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Interview: Actor Trai Byers of Film ‘Selma,’ TV’s ‘Empire’
CHICAGO – The excellent film “Selma” focuses on Dr. Martin Luther King Jr. But just as important as King were the marchers from supporting civil rights societies, such as the Student Non-violent Coordinating Committee (SNCC), and their leaders like James Forman, portrayed in the film by Trai Byers.
Byers is an up-and-coming actor, with “Selma” being his first major film after stints on the daytime drama “All My Children” and the revival of “90210.” But besides “Selma,” Byers has a high profile part as Andre Lyon, the son of lead character Lucious Lyon (Terrence Howard) on the huge new FOX Network hit, “Empire.” The freshman drama has already been picked up for a second season, and its maneuverings within the Shakespeare-in-the-music-industry vibe has connected with viewers.
Trai Byers as James Forman (left) Kneels with Dr. Martin Luther King Jr. (David Oyelowo, right) in ‘Selma’
Photo credit: Paramount Pictures
Trai Byers was in Chicago last week promoting “Selma” and “Empire,” and talked about the life lessons of being involved with telling the history of Dr. King, and his actor philosophy.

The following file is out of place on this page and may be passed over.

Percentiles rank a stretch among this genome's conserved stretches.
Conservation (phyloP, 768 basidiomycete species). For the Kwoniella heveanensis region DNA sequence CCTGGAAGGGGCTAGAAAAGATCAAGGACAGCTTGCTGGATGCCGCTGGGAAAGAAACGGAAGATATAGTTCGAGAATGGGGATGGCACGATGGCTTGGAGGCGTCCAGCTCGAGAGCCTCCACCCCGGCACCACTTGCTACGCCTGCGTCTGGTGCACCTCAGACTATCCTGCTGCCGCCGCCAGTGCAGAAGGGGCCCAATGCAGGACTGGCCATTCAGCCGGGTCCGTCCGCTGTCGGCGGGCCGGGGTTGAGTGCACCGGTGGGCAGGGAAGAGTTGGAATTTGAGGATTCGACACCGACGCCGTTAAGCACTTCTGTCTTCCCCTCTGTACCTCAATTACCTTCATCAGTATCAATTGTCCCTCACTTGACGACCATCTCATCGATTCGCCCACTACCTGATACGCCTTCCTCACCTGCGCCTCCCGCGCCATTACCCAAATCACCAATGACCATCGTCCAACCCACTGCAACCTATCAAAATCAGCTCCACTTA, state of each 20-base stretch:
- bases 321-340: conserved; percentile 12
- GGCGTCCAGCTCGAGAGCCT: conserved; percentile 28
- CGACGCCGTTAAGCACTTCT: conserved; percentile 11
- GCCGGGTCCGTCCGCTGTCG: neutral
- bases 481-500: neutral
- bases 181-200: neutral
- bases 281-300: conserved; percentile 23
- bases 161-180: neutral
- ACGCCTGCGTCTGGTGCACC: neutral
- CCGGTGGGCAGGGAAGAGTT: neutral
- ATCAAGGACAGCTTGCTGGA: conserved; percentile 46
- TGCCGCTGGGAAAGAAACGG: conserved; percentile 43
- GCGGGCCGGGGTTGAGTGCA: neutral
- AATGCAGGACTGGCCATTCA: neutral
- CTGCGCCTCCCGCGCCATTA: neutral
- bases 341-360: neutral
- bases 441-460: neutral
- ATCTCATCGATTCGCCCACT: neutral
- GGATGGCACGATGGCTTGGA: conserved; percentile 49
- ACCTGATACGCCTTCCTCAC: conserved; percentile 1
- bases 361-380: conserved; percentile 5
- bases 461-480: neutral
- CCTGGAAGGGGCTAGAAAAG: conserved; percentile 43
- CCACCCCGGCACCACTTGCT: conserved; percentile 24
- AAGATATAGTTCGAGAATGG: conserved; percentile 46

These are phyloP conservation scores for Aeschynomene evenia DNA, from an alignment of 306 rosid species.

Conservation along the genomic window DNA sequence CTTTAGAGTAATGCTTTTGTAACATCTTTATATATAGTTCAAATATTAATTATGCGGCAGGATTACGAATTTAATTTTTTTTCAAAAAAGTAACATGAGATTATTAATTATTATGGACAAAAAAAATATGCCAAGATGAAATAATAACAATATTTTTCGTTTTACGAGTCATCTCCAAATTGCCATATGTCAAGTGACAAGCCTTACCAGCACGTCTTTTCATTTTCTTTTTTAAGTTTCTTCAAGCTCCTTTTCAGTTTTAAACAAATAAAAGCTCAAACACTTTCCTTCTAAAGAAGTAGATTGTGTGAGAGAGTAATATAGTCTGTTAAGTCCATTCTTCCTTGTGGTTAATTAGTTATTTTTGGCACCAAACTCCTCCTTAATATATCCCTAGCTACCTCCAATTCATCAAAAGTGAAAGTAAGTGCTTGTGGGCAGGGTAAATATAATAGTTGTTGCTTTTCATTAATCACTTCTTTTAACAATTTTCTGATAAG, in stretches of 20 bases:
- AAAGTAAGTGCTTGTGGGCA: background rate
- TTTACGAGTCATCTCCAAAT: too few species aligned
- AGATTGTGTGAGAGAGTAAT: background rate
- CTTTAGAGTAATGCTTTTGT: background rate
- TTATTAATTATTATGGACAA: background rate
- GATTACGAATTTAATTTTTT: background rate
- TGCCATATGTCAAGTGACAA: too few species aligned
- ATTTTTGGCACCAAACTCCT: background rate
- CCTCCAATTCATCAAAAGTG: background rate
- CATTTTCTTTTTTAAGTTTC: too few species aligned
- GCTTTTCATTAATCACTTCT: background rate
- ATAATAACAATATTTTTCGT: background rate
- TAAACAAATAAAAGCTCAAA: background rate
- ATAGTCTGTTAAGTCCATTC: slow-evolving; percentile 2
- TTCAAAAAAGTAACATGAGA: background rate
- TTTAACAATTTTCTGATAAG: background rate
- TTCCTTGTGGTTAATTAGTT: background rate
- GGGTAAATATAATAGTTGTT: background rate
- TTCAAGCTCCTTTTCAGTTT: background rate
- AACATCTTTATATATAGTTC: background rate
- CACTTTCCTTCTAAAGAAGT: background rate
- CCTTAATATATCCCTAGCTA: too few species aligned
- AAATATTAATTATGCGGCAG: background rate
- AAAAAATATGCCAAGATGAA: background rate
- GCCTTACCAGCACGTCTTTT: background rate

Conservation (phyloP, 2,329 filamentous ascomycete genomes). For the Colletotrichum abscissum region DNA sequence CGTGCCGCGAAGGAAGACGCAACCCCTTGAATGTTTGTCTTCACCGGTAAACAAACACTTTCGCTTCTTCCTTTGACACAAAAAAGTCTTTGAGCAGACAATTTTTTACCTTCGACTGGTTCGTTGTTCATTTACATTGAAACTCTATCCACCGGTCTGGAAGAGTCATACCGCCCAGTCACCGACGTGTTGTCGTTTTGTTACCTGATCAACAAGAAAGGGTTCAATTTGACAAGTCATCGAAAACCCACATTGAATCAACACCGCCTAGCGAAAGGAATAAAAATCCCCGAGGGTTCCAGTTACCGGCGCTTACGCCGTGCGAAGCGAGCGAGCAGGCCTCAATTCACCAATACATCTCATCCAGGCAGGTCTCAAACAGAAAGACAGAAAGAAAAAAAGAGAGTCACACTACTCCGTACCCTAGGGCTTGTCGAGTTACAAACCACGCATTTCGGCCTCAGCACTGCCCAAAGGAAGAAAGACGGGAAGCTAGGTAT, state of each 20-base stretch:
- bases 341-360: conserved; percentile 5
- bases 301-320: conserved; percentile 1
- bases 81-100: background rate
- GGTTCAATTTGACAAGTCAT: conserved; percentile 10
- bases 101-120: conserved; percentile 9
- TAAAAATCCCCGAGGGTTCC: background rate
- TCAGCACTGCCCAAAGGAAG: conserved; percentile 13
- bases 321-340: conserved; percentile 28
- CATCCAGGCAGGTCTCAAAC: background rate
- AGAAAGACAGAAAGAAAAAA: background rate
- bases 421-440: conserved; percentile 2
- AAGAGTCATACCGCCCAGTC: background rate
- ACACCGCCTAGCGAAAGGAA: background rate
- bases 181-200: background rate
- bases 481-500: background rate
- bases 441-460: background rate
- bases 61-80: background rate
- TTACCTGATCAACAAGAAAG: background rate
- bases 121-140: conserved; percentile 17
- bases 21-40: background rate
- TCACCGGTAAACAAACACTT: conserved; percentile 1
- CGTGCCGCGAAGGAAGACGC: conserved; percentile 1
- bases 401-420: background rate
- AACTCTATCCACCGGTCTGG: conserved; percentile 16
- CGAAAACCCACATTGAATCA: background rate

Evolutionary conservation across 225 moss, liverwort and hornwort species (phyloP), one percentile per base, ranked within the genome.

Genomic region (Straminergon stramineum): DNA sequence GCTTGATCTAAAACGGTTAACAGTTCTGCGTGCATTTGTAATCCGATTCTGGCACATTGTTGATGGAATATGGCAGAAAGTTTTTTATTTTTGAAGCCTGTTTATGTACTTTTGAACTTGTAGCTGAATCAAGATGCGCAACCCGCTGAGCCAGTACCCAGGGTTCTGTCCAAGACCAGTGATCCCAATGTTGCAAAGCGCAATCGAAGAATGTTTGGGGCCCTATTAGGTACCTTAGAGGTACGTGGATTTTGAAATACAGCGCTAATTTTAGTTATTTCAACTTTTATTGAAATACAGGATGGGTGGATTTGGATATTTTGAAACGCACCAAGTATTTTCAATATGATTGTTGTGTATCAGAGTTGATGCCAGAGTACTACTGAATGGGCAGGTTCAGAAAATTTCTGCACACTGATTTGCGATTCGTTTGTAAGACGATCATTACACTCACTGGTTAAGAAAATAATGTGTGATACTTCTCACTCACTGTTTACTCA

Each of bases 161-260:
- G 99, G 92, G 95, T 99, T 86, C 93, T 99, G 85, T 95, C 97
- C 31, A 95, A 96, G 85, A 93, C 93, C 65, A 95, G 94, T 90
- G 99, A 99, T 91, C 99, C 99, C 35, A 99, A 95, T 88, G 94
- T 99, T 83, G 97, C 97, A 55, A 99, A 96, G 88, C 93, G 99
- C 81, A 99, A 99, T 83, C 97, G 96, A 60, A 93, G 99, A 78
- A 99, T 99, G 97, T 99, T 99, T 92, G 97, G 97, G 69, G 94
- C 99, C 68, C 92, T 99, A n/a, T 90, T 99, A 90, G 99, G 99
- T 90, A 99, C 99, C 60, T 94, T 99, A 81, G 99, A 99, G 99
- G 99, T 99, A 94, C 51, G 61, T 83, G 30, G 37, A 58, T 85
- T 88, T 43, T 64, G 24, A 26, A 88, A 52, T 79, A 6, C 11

HollywoodChicago.com: In research, I found out that you auditioned for John Lewis, not his fellow Students Nonviolent Coordinating Committee (SNCC) member James Forman, the role you eventually landed. In your research regarding the events of “Selma” and SNCC, what surprised you about Forman or the situation there?
Trai Byers: Right after the pilot was shot for ‘Empire,’ I auditioned for John Lewis. I did some research on him, especially as he was back then, and found out I looked nothing like him, which was important for the role. My audition was good, and that led to being cast as James Forman.
Regarding Forman, I wanted to specifically know what his involvement in the Selma march was, and in that sense get his flavor. There wasn’t as much material on him, but I saw a clip on YouTube where he said, ‘if we’re not going to sit at the table of fellowship, we should knock the f**king legs off.” That was the energy that he had, that clip really served me.
HollywoodChicago.com: You grew up around the modern south, but what elements of the Selma story did you recognize from your own development?
Byers: To clarify my biography, I was born in Kansas City Missouri, but my father was in the military, so we moved around quite a bit. I graduated from school in Tucker, Georgia, but we only lived there two years. My greatest parallel to Selma in my life occurred when we were living in Ankeny, Iowa. I was in the fourth grade, my sister was in the third grade, and in this small town we were the only black family. Now this was the 1990s, but the school district wanted to split my sister and I up so there would be one black student in each school.